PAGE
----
SXSW Interactive and the Exchange of Ideas

I’m pleased to announce that I will be representing Cramer-Krasselt at SXSW Interactive 2015 and obviously, I’m super excited to attend this annual, sharing of the minds convention. Even though this is my second time attending the Interactive festival, I’m still very much eager to learn, network and see what the future of marketing may hold.

As a digital strategy director at the agency, my goal at SXSW is to not only listen and assimilate new methods of digital marketing and innovations within the category, but to exchange ideas with others in the field. Where the previous time I attended SXSW, I took on a more passive role within the festival and soaked in as much information about trends, innovation and methodologies, this year my goal is to be more active. This year, my goal is to not only obtain as much information around trends, innovations and marketing methodologies, but it’s also about sharing and conversing about contemporary approaches to digital marketing with others in the fields.

SXSW INTERACTIVE

What does this secondary goal really mean? Well, it’s less about networking and more about the conversation, debate and brainstorming new ideas. It means it’s more of an active role during the week. Yes, there is the exchange of ideas with people at the festival, but I feel as though it’s more one person speaking to a room of 30. Discourse and dialogue in-between, over coffee on the sidewalk or at a restaurant is where the ideas discussed come to life.

This is not to say that I won’t be attending any sessions, far from it. I have planned out a full calendar of sessions, and yes I’m pretty double-booked. So far, my focus of the sessions will be on new technology and consumer tech approaches to wearables, the quantified self, and the Internet of Things as well as overarching innovations in digital marketing and new ways to think about the consumer.

It is also important to note, I will be assisting in a Cramer-Krasselt led workshop on Friday, March 13th at 11am called, “How to Keep Ideas Alive After SXSW.” I know that the workshop is already sold out, but if you want to discuss the ideas and approaches from that session, I’m happy to meet up afterward to discuss how you can take all these ideas back to your organization and make them come to life.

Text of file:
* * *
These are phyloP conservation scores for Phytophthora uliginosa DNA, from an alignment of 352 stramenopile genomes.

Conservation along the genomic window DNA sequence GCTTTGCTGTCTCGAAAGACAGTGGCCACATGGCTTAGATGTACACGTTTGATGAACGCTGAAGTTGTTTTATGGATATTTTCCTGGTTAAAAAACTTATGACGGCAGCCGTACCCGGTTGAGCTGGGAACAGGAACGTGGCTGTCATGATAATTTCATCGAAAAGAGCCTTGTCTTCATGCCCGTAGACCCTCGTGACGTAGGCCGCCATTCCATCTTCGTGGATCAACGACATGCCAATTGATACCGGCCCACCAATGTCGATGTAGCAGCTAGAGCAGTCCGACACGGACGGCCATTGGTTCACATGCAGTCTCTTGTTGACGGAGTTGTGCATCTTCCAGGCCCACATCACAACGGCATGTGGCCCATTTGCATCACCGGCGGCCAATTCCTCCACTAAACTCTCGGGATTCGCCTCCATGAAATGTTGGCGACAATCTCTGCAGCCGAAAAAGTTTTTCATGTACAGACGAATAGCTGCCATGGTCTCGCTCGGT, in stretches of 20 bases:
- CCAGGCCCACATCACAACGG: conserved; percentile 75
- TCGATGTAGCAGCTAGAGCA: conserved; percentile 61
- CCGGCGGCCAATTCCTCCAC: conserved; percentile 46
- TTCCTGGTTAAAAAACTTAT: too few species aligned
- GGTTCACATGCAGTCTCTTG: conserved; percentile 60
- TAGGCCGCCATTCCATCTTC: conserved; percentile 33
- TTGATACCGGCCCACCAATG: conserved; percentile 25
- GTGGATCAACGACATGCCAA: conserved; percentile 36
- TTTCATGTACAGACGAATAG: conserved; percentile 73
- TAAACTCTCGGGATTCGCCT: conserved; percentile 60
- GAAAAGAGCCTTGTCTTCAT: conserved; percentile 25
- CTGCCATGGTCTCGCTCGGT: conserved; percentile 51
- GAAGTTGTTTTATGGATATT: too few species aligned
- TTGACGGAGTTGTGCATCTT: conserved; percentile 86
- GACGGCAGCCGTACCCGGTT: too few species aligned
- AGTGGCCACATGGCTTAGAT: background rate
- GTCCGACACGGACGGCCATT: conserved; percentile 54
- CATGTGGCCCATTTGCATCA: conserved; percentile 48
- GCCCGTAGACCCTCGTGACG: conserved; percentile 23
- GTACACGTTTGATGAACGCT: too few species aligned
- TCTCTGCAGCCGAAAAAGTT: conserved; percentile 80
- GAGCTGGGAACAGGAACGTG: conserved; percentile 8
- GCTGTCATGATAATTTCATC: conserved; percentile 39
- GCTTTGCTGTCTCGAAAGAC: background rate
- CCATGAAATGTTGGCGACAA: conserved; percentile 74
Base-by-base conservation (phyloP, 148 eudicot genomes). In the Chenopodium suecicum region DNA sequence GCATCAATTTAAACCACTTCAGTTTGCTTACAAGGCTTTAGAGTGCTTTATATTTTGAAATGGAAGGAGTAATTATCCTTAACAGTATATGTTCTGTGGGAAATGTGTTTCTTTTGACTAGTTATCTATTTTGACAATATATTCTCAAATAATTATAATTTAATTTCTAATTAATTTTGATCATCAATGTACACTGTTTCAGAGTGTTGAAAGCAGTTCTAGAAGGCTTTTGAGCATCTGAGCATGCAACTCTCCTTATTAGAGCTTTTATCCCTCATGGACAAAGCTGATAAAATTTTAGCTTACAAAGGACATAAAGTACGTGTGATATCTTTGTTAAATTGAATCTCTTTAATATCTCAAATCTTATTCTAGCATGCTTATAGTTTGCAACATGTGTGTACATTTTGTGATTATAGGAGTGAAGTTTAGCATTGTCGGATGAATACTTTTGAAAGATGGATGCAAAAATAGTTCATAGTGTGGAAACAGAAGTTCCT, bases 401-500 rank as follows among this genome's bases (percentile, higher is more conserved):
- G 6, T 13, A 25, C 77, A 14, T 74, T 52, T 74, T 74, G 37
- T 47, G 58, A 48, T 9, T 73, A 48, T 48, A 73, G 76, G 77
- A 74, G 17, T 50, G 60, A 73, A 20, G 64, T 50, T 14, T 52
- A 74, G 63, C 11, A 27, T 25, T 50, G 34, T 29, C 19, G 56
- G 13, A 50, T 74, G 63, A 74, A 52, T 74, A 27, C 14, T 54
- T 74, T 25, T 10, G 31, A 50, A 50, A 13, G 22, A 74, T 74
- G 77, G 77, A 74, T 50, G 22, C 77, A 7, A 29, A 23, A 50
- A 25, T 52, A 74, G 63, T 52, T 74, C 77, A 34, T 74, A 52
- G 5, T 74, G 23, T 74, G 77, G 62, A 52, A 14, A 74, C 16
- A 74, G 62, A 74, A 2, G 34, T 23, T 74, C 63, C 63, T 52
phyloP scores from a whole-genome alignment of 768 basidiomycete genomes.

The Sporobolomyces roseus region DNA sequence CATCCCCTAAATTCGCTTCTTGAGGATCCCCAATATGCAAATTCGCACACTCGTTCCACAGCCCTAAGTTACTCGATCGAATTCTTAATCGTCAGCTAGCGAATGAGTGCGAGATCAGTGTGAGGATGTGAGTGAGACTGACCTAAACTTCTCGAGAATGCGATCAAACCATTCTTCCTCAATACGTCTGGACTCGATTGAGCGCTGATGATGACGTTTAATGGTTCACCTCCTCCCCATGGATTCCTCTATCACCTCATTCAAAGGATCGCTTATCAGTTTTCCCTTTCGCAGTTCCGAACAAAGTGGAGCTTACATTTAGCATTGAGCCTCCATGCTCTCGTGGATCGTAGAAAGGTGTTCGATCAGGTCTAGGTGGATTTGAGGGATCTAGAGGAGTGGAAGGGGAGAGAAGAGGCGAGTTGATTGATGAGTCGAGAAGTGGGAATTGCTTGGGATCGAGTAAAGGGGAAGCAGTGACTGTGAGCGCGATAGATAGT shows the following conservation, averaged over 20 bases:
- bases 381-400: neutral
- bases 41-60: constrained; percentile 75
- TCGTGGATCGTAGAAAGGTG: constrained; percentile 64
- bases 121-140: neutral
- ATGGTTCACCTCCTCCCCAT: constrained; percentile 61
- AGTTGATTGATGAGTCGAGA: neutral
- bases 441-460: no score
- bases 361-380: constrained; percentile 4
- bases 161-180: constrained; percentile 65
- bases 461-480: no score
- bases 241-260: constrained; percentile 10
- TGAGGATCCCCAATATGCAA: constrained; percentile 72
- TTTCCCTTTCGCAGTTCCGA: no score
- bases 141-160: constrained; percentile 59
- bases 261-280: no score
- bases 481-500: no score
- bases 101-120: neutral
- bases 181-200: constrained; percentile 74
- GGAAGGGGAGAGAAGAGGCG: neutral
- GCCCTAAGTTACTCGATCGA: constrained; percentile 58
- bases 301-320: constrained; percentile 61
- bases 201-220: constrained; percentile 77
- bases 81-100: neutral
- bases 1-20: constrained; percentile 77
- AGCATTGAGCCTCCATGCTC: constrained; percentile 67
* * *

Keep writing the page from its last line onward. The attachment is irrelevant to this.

So, with all that said, if you want to meet up and discuss what we have been learning at the sessions at SXSW, I’m all for it. If you want to meet up to discuss potential agency and client relationships, I’m all for it. Basically, I’m open to the free exchange of ideas and how that is going to move our industry forward.

I will be there for the entire SXSW Interactive portion of the conference. If you want to hit me up, feel free to reach out to me using the social SXSW portal, Twitter (@ebreakdown) or on LinkedIn. Basically, you can find me anywhere.

With that said, I look forward to the new ideas, thoughts, methods and innovations at SXSW. I look forward to meeting new and inspiring people and of course, I look forward to the parties.

See you in Austin!

Recap: #SocialEvents Twitter Chat – Move Beyond the Check-In

Last week, in an effort to increase awareness around Critical Mass’ SxSW submissions, we hosted five days of Twitter chats. Each Critical Mass entry had its own chat. It was a great experience interacting with some top minds, sharing ideas and taking a critical look at the digital and social landscape from different perspectives – all on Twitter.

Just to recap, my SxSW entry is about making events more social and more engaging for the participants, in real-time and long after the event is over. (Don’t forget to vote!)

From the Move Beyond the Check-In: Making Events Truly Social Twitter chat, there were some interesting themes that came up.

  • Privacy is still a major concern with location-based services. Especially when it comes to integrating LBS into existing social networks.
  • Check-in and consumer loyalty are not always synonymous.
  • Incentives are still top-of-mind with consumers and marketers as a method to engage consumers.
  • Layered incentives or achievements can motivate consumer retention.
  • Gamification is another method still being considered or employed for consumer retention.
  • Marketers sometimes find it difficult to move beyond the incentive and game when engaging audiences at events.
  • Engagement at events with the event itself or crowd, could be a viable next step after incentives; curating real-time relationships.

So, to grow this conversation even further, how can we as marketers, move beyond the incentive and using technology, engage the consumer at events with real-time value and long term experiences?

Thank you to everyone who participated in the Twitter chat with me and Critical Mass! You all were great, highly engaged and provided incredible insights into event-based marketing! Below (after the fold) is the Twitter chat, formatted for your reference.